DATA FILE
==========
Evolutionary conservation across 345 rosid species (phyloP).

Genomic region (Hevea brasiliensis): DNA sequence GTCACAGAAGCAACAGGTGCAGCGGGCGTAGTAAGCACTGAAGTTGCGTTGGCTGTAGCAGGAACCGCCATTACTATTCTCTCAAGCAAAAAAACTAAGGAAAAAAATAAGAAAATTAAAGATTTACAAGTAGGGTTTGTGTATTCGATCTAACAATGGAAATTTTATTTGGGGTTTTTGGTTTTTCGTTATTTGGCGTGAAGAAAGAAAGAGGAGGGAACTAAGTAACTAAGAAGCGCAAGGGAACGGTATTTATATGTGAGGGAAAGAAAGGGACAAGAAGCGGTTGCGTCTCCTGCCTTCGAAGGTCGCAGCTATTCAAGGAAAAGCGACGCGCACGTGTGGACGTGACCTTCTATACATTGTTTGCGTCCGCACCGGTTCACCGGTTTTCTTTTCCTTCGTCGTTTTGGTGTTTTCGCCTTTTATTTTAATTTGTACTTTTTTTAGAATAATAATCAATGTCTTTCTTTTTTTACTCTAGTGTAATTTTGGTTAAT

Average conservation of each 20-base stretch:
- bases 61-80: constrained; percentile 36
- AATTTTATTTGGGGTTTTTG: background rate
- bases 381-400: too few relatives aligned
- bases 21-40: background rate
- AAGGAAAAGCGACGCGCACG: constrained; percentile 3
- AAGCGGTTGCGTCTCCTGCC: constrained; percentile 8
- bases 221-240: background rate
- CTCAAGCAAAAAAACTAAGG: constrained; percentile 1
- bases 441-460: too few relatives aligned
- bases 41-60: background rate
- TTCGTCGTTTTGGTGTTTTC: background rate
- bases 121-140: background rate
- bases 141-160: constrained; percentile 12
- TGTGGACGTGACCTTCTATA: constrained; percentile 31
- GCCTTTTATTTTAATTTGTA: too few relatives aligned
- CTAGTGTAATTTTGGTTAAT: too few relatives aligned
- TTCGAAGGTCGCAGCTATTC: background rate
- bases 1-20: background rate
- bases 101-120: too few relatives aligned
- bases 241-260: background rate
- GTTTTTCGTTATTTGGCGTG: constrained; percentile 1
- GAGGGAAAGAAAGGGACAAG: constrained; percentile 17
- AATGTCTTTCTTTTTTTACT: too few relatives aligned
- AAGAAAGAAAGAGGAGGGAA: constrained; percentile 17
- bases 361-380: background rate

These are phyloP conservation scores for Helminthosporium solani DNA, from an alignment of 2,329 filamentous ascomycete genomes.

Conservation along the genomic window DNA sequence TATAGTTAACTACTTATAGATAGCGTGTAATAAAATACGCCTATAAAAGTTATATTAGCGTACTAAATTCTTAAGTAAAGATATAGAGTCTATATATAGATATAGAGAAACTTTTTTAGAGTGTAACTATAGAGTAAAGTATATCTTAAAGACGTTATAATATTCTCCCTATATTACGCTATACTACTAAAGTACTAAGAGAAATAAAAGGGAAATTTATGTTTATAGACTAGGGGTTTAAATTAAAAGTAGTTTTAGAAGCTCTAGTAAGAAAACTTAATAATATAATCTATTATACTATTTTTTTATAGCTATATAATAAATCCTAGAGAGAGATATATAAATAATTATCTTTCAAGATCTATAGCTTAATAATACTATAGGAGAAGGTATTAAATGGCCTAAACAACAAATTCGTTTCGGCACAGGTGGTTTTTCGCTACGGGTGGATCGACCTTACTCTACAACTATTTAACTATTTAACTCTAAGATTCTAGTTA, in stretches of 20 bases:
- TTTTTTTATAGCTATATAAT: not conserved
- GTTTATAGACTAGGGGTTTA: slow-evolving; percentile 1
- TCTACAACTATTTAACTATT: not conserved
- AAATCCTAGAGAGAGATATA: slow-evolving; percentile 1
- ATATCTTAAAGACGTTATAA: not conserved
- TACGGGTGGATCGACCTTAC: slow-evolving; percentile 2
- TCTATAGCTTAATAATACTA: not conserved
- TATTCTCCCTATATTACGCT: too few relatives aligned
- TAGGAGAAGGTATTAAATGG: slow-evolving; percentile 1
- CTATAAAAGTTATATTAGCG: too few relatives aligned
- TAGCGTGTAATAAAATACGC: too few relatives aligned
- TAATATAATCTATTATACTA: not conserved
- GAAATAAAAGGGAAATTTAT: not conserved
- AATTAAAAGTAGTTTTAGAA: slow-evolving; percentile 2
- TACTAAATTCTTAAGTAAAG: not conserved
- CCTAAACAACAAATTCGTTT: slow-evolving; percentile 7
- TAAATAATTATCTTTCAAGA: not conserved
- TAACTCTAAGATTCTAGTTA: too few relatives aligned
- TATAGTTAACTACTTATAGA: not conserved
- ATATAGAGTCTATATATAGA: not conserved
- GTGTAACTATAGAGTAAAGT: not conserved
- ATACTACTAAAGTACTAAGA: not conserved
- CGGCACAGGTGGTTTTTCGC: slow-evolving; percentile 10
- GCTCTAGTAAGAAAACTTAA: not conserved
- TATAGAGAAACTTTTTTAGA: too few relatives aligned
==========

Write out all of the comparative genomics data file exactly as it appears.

Evolutionary conservation across 345 rosid species (phyloP).

Genomic region (Hevea brasiliensis): DNA sequence GTCACAGAAGCAACAGGTGCAGCGGGCGTAGTAAGCACTGAAGTTGCGTTGGCTGTAGCAGGAACCGCCATTACTATTCTCTCAAGCAAAAAAACTAAGGAAAAAAATAAGAAAATTAAAGATTTACAAGTAGGGTTTGTGTATTCGATCTAACAATGGAAATTTTATTTGGGGTTTTTGGTTTTTCGTTATTTGGCGTGAAGAAAGAAAGAGGAGGGAACTAAGTAACTAAGAAGCGCAAGGGAACGGTATTTATATGTGAGGGAAAGAAAGGGACAAGAAGCGGTTGCGTCTCCTGCCTTCGAAGGTCGCAGCTATTCAAGGAAAAGCGACGCGCACGTGTGGACGTGACCTTCTATACATTGTTTGCGTCCGCACCGGTTCACCGGTTTTCTTTTCCTTCGTCGTTTTGGTGTTTTCGCCTTTTATTTTAATTTGTACTTTTTTTAGAATAATAATCAATGTCTTTCTTTTTTTACTCTAGTGTAATTTTGGTTAAT

Average conservation of each 20-base stretch:
- bases 61-80: constrained; percentile 36
- AATTTTATTTGGGGTTTTTG: background rate
- bases 381-400: too few relatives aligned
- bases 21-40: background rate
- AAGGAAAAGCGACGCGCACG: constrained; percentile 3
- AAGCGGTTGCGTCTCCTGCC: constrained; percentile 8
- bases 221-240: background rate
- CTCAAGCAAAAAAACTAAGG: constrained; percentile 1
- bases 441-460: too few relatives aligned
- bases 41-60: background rate
- TTCGTCGTTTTGGTGTTTTC: background rate
- bases 121-140: background rate
- bases 141-160: constrained; percentile 12
- TGTGGACGTGACCTTCTATA: constrained; percentile 31
- GCCTTTTATTTTAATTTGTA: too few relatives aligned
- CTAGTGTAATTTTGGTTAAT: too few relatives aligned
- TTCGAAGGTCGCAGCTATTC: background rate
- bases 1-20: background rate
- bases 101-120: too few relatives aligned
- bases 241-260: background rate
- GTTTTTCGTTATTTGGCGTG: constrained; percentile 1
- GAGGGAAAGAAAGGGACAAG: constrained; percentile 17
- AATGTCTTTCTTTTTTTACT: too few relatives aligned
- AAGAAAGAAAGAGGAGGGAA: constrained; percentile 17
- bases 361-380: background rate

These are phyloP conservation scores for Helminthosporium solani DNA, from an alignment of 2,329 filamentous ascomycete genomes.

Conservation along the genomic window DNA sequence TATAGTTAACTACTTATAGATAGCGTGTAATAAAATACGCCTATAAAAGTTATATTAGCGTACTAAATTCTTAAGTAAAGATATAGAGTCTATATATAGATATAGAGAAACTTTTTTAGAGTGTAACTATAGAGTAAAGTATATCTTAAAGACGTTATAATATTCTCCCTATATTACGCTATACTACTAAAGTACTAAGAGAAATAAAAGGGAAATTTATGTTTATAGACTAGGGGTTTAAATTAAAAGTAGTTTTAGAAGCTCTAGTAAGAAAACTTAATAATATAATCTATTATACTATTTTTTTATAGCTATATAATAAATCCTAGAGAGAGATATATAAATAATTATCTTTCAAGATCTATAGCTTAATAATACTATAGGAGAAGGTATTAAATGGCCTAAACAACAAATTCGTTTCGGCACAGGTGGTTTTTCGCTACGGGTGGATCGACCTTACTCTACAACTATTTAACTATTTAACTCTAAGATTCTAGTTA, in stretches of 20 bases:
- TTTTTTTATAGCTATATAAT: not conserved
- GTTTATAGACTAGGGGTTTA: slow-evolving; percentile 1
- TCTACAACTATTTAACTATT: not conserved
- AAATCCTAGAGAGAGATATA: slow-evolving; percentile 1
- ATATCTTAAAGACGTTATAA: not conserved
- TACGGGTGGATCGACCTTAC: slow-evolving; percentile 2
- TCTATAGCTTAATAATACTA: not conserved
- TATTCTCCCTATATTACGCT: too few relatives aligned
- TAGGAGAAGGTATTAAATGG: slow-evolving; percentile 1
- CTATAAAAGTTATATTAGCG: too few relatives aligned
- TAGCGTGTAATAAAATACGC: too few relatives aligned
- TAATATAATCTATTATACTA: not conserved
- GAAATAAAAGGGAAATTTAT: not conserved
- AATTAAAAGTAGTTTTAGAA: slow-evolving; percentile 2
- TACTAAATTCTTAAGTAAAG: not conserved
- CCTAAACAACAAATTCGTTT: slow-evolving; percentile 7
- TAAATAATTATCTTTCAAGA: not conserved
- TAACTCTAAGATTCTAGTTA: too few relatives aligned
- TATAGTTAACTACTTATAGA: not conserved
- ATATAGAGTCTATATATAGA: not conserved
- GTGTAACTATAGAGTAAAGT: not conserved
- ATACTACTAAAGTACTAAGA: not conserved
- CGGCACAGGTGGTTTTTCGC: slow-evolving; percentile 10
- GCTCTAGTAAGAAAACTTAA: not conserved
- TATAGAGAAACTTTTTTAGA: too few relatives aligned